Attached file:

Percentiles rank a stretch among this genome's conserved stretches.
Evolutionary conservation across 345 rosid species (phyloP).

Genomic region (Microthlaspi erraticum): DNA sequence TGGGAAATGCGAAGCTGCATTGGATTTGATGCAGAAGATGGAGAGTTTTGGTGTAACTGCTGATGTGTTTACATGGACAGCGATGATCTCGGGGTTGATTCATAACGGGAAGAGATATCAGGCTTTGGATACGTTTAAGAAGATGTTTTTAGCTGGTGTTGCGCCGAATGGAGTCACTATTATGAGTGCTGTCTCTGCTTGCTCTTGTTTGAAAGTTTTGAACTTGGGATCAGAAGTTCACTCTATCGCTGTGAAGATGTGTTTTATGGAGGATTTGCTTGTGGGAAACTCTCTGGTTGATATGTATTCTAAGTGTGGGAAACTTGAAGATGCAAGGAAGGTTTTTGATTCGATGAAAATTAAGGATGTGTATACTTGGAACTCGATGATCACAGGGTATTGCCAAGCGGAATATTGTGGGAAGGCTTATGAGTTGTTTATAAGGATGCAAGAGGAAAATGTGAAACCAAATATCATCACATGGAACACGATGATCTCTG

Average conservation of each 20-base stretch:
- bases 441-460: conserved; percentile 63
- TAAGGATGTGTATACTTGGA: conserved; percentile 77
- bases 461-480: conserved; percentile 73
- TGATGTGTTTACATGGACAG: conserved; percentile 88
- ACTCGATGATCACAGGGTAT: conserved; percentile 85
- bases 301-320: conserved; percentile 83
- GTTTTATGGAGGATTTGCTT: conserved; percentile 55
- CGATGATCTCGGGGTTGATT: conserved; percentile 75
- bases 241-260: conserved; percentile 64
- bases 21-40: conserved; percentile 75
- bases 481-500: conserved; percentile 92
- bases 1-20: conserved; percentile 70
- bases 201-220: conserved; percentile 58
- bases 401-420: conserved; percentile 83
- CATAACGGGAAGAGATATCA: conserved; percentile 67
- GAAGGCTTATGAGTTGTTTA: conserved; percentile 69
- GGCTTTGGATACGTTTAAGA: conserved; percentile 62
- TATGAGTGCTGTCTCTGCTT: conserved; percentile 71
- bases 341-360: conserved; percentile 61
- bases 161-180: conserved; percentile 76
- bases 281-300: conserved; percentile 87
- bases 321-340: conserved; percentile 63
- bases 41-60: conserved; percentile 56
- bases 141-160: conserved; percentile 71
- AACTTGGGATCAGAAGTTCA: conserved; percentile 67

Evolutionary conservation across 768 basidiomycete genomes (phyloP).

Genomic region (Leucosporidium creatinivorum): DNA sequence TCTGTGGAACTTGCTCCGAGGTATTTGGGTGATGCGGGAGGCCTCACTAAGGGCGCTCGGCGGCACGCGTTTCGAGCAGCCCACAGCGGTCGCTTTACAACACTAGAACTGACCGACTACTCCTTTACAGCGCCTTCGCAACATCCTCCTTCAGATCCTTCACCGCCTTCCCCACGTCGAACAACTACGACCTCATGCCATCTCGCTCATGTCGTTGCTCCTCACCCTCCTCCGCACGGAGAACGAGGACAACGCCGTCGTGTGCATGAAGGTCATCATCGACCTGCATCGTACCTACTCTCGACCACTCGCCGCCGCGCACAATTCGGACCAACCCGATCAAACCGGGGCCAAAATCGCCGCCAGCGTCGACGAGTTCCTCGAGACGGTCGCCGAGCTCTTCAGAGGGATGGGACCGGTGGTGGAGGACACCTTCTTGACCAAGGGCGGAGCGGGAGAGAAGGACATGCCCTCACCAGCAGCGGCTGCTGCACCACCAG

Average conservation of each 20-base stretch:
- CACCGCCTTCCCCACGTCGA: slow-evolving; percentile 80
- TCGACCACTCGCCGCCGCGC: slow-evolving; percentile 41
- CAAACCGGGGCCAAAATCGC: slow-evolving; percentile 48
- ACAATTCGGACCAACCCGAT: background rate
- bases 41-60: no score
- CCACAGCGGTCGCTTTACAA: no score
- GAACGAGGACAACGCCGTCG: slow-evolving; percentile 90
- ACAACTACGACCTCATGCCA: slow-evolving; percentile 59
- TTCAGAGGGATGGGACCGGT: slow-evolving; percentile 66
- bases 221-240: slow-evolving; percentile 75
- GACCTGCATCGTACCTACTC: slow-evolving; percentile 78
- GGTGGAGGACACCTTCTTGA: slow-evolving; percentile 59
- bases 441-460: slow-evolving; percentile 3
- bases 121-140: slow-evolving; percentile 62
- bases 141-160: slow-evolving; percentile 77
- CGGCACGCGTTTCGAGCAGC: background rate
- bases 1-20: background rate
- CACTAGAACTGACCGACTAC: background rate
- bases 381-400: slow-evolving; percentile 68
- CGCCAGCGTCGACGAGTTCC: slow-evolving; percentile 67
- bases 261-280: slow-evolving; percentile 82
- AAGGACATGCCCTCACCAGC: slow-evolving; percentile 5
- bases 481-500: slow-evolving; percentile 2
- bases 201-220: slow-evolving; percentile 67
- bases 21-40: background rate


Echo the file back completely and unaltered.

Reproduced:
Percentiles rank a stretch among this genome's conserved stretches.
Evolutionary conservation across 345 rosid species (phyloP).

Genomic region (Microthlaspi erraticum): DNA sequence TGGGAAATGCGAAGCTGCATTGGATTTGATGCAGAAGATGGAGAGTTTTGGTGTAACTGCTGATGTGTTTACATGGACAGCGATGATCTCGGGGTTGATTCATAACGGGAAGAGATATCAGGCTTTGGATACGTTTAAGAAGATGTTTTTAGCTGGTGTTGCGCCGAATGGAGTCACTATTATGAGTGCTGTCTCTGCTTGCTCTTGTTTGAAAGTTTTGAACTTGGGATCAGAAGTTCACTCTATCGCTGTGAAGATGTGTTTTATGGAGGATTTGCTTGTGGGAAACTCTCTGGTTGATATGTATTCTAAGTGTGGGAAACTTGAAGATGCAAGGAAGGTTTTTGATTCGATGAAAATTAAGGATGTGTATACTTGGAACTCGATGATCACAGGGTATTGCCAAGCGGAATATTGTGGGAAGGCTTATGAGTTGTTTATAAGGATGCAAGAGGAAAATGTGAAACCAAATATCATCACATGGAACACGATGATCTCTG

Average conservation of each 20-base stretch:
- bases 441-460: conserved; percentile 63
- TAAGGATGTGTATACTTGGA: conserved; percentile 77
- bases 461-480: conserved; percentile 73
- TGATGTGTTTACATGGACAG: conserved; percentile 88
- ACTCGATGATCACAGGGTAT: conserved; percentile 85
- bases 301-320: conserved; percentile 83
- GTTTTATGGAGGATTTGCTT: conserved; percentile 55
- CGATGATCTCGGGGTTGATT: conserved; percentile 75
- bases 241-260: conserved; percentile 64
- bases 21-40: conserved; percentile 75
- bases 481-500: conserved; percentile 92
- bases 1-20: conserved; percentile 70
- bases 201-220: conserved; percentile 58
- bases 401-420: conserved; percentile 83
- CATAACGGGAAGAGATATCA: conserved; percentile 67
- GAAGGCTTATGAGTTGTTTA: conserved; percentile 69
- GGCTTTGGATACGTTTAAGA: conserved; percentile 62
- TATGAGTGCTGTCTCTGCTT: conserved; percentile 71
- bases 341-360: conserved; percentile 61
- bases 161-180: conserved; percentile 76
- bases 281-300: conserved; percentile 87
- bases 321-340: conserved; percentile 63
- bases 41-60: conserved; percentile 56
- bases 141-160: conserved; percentile 71
- AACTTGGGATCAGAAGTTCA: conserved; percentile 67

Evolutionary conservation across 768 basidiomycete genomes (phyloP).

Genomic region (Leucosporidium creatinivorum): DNA sequence TCTGTGGAACTTGCTCCGAGGTATTTGGGTGATGCGGGAGGCCTCACTAAGGGCGCTCGGCGGCACGCGTTTCGAGCAGCCCACAGCGGTCGCTTTACAACACTAGAACTGACCGACTACTCCTTTACAGCGCCTTCGCAACATCCTCCTTCAGATCCTTCACCGCCTTCCCCACGTCGAACAACTACGACCTCATGCCATCTCGCTCATGTCGTTGCTCCTCACCCTCCTCCGCACGGAGAACGAGGACAACGCCGTCGTGTGCATGAAGGTCATCATCGACCTGCATCGTACCTACTCTCGACCACTCGCCGCCGCGCACAATTCGGACCAACCCGATCAAACCGGGGCCAAAATCGCCGCCAGCGTCGACGAGTTCCTCGAGACGGTCGCCGAGCTCTTCAGAGGGATGGGACCGGTGGTGGAGGACACCTTCTTGACCAAGGGCGGAGCGGGAGAGAAGGACATGCCCTCACCAGCAGCGGCTGCTGCACCACCAG

Average conservation of each 20-base stretch:
- CACCGCCTTCCCCACGTCGA: slow-evolving; percentile 80
- TCGACCACTCGCCGCCGCGC: slow-evolving; percentile 41
- CAAACCGGGGCCAAAATCGC: slow-evolving; percentile 48
- ACAATTCGGACCAACCCGAT: background rate
- bases 41-60: no score
- CCACAGCGGTCGCTTTACAA: no score
- GAACGAGGACAACGCCGTCG: slow-evolving; percentile 90
- ACAACTACGACCTCATGCCA: slow-evolving; percentile 59
- TTCAGAGGGATGGGACCGGT: slow-evolving; percentile 66
- bases 221-240: slow-evolving; percentile 75
- GACCTGCATCGTACCTACTC: slow-evolving; percentile 78
- GGTGGAGGACACCTTCTTGA: slow-evolving; percentile 59
- bases 441-460: slow-evolving; percentile 3
- bases 121-140: slow-evolving; percentile 62
- bases 141-160: slow-evolving; percentile 77
- CGGCACGCGTTTCGAGCAGC: background rate
- bases 1-20: background rate
- CACTAGAACTGACCGACTAC: background rate
- bases 381-400: slow-evolving; percentile 68
- CGCCAGCGTCGACGAGTTCC: slow-evolving; percentile 67
- bases 261-280: slow-evolving; percentile 82
- AAGGACATGCCCTCACCAGC: slow-evolving; percentile 5
- bases 481-500: slow-evolving; percentile 2
- bases 201-220: slow-evolving; percentile 67
- bases 21-40: background rate